Astronomers from Event Horizon Telescope (EHT) Collaboration have unveiled an image of a supermassive black hole at the centre of our own Milky Way galaxy
Pictured for the very first time, the gargantuan black hole that lives at the centre of our galaxy provides valuable insight into the workings of such giants, which are thought to exist at the centre of most galaxies.
Scientists had previously seen stars orbiting around a massive, invisible, and compact object, resembling a black hole and this image provides the first direct visual evidence of it.
At an approximate distance of 27,000 light years from Earth, Sagittarius A* (Sgr A*, pronounced “sadge-ay-star”) appears to us to be the same size in the sky as a donut on the moon.
To image it, the global research team created the powerful EHT, which linked together eight existing radio observatories across the planet to form a single “Earth-sized” virtual telescope.
Although it is not possible to see the black hole itself, as it is completely dark, the glowing gas around it reveals a dark central region (called a “shadow”) surrounded by a bright ring-like structure.
The new view captures light bent by the powerful gravity of the black hole, which is four million times more massive than the Sun.
“We were stunned by how well the size of the ring agreed with predictions from Einstein’s Theory of General Relativity,” says EHT Project Scientist Geoffrey Bower from the Institute of Astronomy and Astrophysics, Academia Sinica, Taipei.
“These unprecedented observations have greatly improved our understanding of what happens at the very centre of our galaxy, and offer new insights on how these giant black holes interact with their surroundings.”
The EHT observed Sgr A* on multiple nights, collecting data for many hours in a row, similar to using a long exposure time on a camera.
The breakthrough follows the EHT 2019 collaboration’s release of the first image of a black hole called M87*, at the centre of the more distant Messier 87 galaxy.
Ticker News: Danaya Malenda contributed to this report.
U.S. warns against hiring North Korean tech workers
The U.S. is warning North Korean workers are trying to find IT jobs by hiding their identities
The U.S. believes workers are seeking to steal money for their home country.
Many of them are allegedly pretending to be from other parts of Asia, according to three U.S. agencies.
The State Department says thousands of highly skilled IT workers are sent around the world to generate revenue to help with North Korea’s weapons production.
If North Korea is employing workers to fund its missiles program, the move would be in violation of U.N. international sanctions.
“The United States is committed to disrupting illicit DPRK revenue-generating activities, which may facilitate criminal activity, provide direct support to the DPRK’s unlawful weapons of mass destruction and ballistic missile programs, and threaten international peace and security,” the U.S. State Department said in a statement.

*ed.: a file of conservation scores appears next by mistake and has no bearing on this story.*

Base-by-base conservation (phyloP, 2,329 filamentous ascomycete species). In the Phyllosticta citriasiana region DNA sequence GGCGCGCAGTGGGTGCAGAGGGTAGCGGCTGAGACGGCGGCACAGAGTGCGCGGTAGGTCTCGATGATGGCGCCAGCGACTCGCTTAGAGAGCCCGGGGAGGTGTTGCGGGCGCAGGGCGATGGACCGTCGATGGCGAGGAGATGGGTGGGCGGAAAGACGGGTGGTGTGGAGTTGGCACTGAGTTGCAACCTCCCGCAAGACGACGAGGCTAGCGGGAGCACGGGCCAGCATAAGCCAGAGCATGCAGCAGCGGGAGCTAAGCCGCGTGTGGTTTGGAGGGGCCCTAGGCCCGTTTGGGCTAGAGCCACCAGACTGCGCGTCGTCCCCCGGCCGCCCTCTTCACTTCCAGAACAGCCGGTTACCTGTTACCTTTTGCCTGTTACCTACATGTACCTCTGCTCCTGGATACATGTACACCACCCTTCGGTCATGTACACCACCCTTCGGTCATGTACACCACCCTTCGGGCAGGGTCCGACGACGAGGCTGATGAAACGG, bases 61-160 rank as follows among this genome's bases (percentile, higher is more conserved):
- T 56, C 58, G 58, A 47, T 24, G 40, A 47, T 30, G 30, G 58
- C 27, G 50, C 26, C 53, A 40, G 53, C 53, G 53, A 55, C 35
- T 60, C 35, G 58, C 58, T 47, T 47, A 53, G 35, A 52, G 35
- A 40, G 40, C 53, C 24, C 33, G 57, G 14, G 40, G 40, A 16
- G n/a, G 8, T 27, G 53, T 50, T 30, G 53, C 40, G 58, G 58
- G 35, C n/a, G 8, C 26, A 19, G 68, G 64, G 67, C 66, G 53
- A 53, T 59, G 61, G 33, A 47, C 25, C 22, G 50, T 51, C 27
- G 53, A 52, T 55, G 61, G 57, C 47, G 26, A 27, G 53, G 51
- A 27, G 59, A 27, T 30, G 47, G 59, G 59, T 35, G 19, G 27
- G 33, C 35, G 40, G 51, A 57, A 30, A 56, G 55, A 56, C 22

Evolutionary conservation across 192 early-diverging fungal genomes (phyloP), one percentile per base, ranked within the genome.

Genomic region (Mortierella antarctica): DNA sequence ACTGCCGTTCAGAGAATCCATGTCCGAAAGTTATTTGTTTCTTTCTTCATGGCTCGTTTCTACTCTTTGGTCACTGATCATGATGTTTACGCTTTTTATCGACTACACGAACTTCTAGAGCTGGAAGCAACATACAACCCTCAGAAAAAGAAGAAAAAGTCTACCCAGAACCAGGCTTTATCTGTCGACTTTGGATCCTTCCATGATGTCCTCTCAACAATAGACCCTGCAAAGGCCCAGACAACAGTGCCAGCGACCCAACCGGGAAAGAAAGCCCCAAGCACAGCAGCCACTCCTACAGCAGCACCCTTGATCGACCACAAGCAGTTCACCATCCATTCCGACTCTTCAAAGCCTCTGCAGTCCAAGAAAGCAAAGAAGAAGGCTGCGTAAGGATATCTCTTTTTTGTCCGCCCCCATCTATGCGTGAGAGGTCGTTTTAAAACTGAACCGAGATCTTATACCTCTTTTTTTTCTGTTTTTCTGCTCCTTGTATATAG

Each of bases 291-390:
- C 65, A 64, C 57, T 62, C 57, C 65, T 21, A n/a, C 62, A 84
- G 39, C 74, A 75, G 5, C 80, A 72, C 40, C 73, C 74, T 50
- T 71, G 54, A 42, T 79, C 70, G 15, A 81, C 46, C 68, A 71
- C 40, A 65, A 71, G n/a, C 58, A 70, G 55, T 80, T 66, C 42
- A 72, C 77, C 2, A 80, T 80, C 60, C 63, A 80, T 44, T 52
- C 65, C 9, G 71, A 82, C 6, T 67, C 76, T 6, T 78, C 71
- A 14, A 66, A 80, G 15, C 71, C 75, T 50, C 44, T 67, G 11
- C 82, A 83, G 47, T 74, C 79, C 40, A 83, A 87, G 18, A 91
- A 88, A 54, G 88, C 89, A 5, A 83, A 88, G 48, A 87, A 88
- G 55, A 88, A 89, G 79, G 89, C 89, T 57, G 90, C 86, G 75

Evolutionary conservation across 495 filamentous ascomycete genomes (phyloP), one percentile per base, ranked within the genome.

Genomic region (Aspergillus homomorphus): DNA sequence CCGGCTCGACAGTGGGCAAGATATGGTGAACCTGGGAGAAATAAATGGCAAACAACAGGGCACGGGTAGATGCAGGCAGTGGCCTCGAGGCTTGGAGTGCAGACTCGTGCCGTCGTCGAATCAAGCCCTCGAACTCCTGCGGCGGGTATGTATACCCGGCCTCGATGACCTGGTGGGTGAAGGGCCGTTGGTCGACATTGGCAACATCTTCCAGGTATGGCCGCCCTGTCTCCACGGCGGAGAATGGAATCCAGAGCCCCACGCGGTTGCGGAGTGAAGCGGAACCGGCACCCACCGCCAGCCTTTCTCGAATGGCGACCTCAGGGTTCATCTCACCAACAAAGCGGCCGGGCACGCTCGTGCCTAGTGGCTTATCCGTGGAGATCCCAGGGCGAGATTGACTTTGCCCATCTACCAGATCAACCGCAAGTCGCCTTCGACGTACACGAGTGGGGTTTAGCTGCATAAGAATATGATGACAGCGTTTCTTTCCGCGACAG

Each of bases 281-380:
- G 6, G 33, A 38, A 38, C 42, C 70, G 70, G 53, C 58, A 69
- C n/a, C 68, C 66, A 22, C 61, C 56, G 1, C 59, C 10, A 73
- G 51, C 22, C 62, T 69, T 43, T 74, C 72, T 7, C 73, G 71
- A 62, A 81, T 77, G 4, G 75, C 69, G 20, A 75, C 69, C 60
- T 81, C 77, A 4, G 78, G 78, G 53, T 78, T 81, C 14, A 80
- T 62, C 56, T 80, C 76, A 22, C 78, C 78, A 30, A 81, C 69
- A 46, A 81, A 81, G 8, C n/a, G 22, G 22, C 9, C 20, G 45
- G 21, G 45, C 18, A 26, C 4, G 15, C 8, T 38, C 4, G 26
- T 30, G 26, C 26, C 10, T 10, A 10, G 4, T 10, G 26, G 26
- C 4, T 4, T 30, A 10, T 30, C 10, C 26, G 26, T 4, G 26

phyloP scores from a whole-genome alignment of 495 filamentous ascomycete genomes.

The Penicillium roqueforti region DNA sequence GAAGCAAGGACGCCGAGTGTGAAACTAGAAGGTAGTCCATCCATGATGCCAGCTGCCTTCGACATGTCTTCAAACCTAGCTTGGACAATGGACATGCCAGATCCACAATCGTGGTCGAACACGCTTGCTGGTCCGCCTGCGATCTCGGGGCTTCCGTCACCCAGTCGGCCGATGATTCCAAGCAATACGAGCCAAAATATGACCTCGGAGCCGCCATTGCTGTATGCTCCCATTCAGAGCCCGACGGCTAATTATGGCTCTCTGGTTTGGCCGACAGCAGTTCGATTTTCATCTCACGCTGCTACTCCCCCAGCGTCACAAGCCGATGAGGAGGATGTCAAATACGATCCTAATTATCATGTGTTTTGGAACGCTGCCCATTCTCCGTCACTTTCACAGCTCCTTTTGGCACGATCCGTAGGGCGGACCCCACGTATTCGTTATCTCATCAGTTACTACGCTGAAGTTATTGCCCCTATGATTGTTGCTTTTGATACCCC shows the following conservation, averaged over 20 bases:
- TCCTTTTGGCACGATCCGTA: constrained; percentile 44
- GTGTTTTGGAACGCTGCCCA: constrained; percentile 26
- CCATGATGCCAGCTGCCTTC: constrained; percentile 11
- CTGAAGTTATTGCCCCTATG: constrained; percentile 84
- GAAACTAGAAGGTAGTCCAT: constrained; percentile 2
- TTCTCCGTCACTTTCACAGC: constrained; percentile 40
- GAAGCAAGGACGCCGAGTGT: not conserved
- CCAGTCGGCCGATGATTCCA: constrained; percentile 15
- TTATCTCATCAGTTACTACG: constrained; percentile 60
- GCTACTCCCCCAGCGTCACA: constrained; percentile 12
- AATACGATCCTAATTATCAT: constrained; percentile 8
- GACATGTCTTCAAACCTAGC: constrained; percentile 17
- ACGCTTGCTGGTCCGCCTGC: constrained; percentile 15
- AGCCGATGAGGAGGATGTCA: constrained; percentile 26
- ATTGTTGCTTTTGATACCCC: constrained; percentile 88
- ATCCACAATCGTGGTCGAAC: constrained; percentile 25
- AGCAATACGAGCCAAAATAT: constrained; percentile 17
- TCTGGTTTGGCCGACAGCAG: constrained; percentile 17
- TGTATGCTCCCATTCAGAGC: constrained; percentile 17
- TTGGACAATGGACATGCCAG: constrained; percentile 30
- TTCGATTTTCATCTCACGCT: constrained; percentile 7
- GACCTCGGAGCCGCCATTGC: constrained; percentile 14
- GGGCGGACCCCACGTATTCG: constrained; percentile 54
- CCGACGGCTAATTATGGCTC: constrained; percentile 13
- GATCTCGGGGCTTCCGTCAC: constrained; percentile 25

The country has conducted several missile tests in recent months, including a banned intercontinental ballistic missile.
Apple delays return to the office as COVID rates spike
Apple has delayed its staff from returning to HQ on a full-time basis
Apple has delayed its workers from returning to the office full time.
Employees who are in the current working in the office two-day-per-week as part of a trial programme will have the option to once again work fully remote if they feel uncomfortable coming into the office.
According to news outlet The Verge, a memo released by Apple’s COVID-19 response team says that its updates are based on current infection rates and hospitalisations.
Apple is also requesting employees who do decide to return to the office to wear masks when in common areas like meeting rooms, hallways, and elevators.
Social media giants slammed for spreading graphic footage from Buffalo shooting
Social-media sites are being slammed for the spread of graphic and far-right material from Saturday’s horrific attack in Buffalo, New York
The gunman livestreamed the fatal shooting of 10 people at a Buffalo supermarket on Twitch.
The gut wrenching footage captured on the gunman’s helmet, was duplicated on other streaming sites after Twitch removed it.
Twitch was quick to take down the live stream, but meta and twitter still remain behind the eight ball and under heavy scrutiny.
The platforms say footage from the attack and links to the shooter’s manifesto are being actively removed.
While 22 viewers watched the stream live on Twitch, the Washington Post says a copy uploaded to an alternative streaming site was viewed more than three million times before its removal.
Facebook did not remove a link to the copy for more than 10 hours, racking up tens of thousands of views
Meta says it is removing and blocking copies of the livestream, the shooter’s manifesto and external links to them.
But Meta says some people have been trying to bypass its policies to post material from the attack online.
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